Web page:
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Without God, Without Creed: The Origins of Unbelief in America (New Studies in American Intellectual and Cultural History) Paperback – August 1, 1986
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Turner's treatment of the nineteenth century is excellent and often brilliantly perceptive.(Robert Nisbet The New York Times Book Review)
A crafted, intelligent book. The prose is remarkably clear, as is the argument. Turner offers us intellectual history in something like the grand manner.(David D. Hall Reviews in American History)
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This is not a tract against the Church, though. It is very clearly written to show how those events and beliefs which undermined the legitimacy of the Church were not necessarily bad; it was the Church who made them so. For example, scientific discovery in itself was not bad, but the Church before the scientific revolution had based its legitimacy so strongly on the literal account of Creation, for example, that when there was doubt thrown on that theory, everything began to crumble.
Turner is pretty much done with his story by the mid 1800s, before Darwin's _Origin of Species_ was published. Contrary to popular imagination, Darwin's theory was not particularly groundbreaking in the case for atheism; the groundwork had already been set.
This book is not difficult to read at all, yet it tackles some tough subject material. Highly recommended for readers of all scientific and religious backgrounds.
Part One: Modern Belief, 1500 - 1865
1. A New Age
2. Enlightenment and Belief, 1690 - 1790
3. A God of Mind and Heart, 1790 - 1850
4. Belief and Social Change
5. Christianity Confused
Part Two: Modern Unbelief, 1865 - 1890
6. The Intellectual Crisis of Belief
7. The Immorality of Belief
8. A More Excellent Way
9. Sanctity Without Godliness
Turner presents his theme in the preface. "Religion caused unbelief in trying to adapt their religious beliefs to socioeconomic change, to new moral challanges, to novel problems of knowledge, to the tightening standards of society, the defenders of God slowly strangled him. If anyone is to be arraigned for decide, it is not Charles Darwin but his adversary Bishop Samuel Wilberforce." (xiii) The balance of the work starts with the end of the Middle Ages and moves forward to the nineteenth century to present a basis for this idea.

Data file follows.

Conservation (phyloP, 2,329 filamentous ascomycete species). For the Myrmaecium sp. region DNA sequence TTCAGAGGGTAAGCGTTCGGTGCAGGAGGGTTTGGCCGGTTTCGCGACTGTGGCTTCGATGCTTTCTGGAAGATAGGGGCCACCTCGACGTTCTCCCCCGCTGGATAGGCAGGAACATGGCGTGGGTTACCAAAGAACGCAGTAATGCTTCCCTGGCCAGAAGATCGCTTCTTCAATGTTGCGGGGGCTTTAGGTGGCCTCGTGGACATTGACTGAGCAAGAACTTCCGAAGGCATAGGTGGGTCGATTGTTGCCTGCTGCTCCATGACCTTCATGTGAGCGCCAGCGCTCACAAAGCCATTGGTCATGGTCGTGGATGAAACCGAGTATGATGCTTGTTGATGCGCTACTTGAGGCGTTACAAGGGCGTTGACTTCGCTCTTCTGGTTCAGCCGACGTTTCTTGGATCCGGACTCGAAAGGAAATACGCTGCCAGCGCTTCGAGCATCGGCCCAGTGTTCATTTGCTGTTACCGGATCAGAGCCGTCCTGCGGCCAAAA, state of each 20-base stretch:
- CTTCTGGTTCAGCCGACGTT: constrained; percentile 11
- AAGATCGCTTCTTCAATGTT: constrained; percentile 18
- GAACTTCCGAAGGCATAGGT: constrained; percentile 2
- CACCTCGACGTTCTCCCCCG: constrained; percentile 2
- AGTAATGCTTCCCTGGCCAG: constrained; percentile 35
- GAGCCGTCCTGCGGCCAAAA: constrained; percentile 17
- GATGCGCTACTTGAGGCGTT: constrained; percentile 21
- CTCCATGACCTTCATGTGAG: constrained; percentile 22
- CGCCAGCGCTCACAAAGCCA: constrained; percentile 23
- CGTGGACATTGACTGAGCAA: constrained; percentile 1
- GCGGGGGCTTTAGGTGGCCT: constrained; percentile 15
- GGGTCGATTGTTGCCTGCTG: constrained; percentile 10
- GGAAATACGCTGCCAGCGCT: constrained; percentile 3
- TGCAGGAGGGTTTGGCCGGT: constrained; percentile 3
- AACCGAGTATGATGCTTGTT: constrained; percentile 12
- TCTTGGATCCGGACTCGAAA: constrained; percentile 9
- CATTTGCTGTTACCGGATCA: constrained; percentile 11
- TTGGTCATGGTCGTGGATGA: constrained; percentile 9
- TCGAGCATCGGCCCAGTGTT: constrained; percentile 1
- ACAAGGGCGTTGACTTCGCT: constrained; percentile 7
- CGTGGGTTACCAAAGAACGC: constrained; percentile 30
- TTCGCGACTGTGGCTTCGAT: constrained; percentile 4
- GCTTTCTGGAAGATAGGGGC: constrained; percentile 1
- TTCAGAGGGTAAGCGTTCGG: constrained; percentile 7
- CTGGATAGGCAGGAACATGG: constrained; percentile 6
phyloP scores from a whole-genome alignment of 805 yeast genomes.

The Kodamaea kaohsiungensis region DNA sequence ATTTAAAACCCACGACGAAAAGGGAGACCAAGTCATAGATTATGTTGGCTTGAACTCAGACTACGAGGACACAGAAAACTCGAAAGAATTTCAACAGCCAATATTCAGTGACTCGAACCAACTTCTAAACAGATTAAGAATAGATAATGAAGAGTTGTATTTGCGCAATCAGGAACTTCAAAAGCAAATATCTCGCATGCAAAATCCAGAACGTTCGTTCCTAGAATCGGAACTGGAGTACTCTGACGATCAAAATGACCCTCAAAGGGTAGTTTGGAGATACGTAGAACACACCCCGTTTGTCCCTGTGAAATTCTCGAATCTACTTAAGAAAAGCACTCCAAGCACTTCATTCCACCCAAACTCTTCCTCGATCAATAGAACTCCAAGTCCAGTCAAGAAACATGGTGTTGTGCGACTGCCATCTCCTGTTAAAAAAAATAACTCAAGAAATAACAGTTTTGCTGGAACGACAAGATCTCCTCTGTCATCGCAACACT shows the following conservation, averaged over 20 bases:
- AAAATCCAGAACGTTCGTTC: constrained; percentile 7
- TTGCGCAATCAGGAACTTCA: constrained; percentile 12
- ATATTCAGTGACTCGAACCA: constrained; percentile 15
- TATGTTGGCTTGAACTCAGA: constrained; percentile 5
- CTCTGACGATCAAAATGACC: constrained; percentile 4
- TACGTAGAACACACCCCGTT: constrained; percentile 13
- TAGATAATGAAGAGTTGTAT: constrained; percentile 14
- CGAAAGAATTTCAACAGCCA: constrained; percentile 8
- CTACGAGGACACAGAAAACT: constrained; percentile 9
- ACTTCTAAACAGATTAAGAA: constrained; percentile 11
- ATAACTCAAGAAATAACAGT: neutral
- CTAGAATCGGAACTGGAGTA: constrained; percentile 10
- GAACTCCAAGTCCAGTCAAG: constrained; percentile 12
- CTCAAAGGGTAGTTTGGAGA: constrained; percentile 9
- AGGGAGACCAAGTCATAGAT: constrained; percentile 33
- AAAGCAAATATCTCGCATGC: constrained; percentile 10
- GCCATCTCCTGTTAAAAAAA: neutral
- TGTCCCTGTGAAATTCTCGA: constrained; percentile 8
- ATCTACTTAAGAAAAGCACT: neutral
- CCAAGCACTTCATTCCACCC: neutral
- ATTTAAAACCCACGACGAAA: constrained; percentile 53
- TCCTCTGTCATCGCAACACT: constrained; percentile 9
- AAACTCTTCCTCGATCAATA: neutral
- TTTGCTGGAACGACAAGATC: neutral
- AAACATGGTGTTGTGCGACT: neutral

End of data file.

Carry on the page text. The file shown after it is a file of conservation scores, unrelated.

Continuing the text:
Mentions when Pascal "on the night of 23 November 1654, gave up the God of the philosophers for the God of Abraham and Isaac, he personified the key religious problem of his age." (28) This choice of between the Scientific God and the Bibical God creates tension that did not exist earlier. This book narrates a description of the outworking that is still with us.
Turner includes an Epilogue. "Thinking about God had moved away from the nonhuman and transcendent, toward the human and worldly. And it is this new posture toward God, the growing worldliness of belief, that crop up more often than anything else when one tries to explain unbelief.Read more ›
Turner alleges that non-theism "emerged" as a cultural alternative only after the middle of the 19th century. He states that "atheism" was almost non-existent in Europe and America before the last third of that century. These ideas require him to minimize the extent of skeptical and non-theistic thought and writings. Later works, such as the anthology "Atheism from the Reformation to the Enlightenment" (edited by Michael Hunter and David Wootton) and David Berman's "A History of Atheism in Britain," demonstrate that non-theistic thinking in Europe was earlier and more extensive than Turner perceives. Frankly non-theistic (not merely skeptical or agnostic) works started to appear in the first third of the 18th century. During the last third of that century multiple such books were published and disseminated, despite grave risks to everyone involved. (Non-theism is inseparably connected with the struggle to win freedom of thought and speech and freedom of religion, but this subject is outside Turner's purview.Read more ›
Most Recent Customer Reviews
"Without God, Without Creed: The Origins of Unbelief in America" was recommended to me by the late Charles Colson while mentoring under him at Breakpoints-The Centurion... Read morePublished 23 months ago by Sue
Had to read this for a class at a Christian college, and it was probably the best book of the semester. It was very informative and fun to read. Read morePublished on April 15, 2013 by Riley
If you want a concise and well put together articulation of how atheism and agnosticism developed as acceptable world views, then you must read this book.Published on November 19, 2012 by cody stanley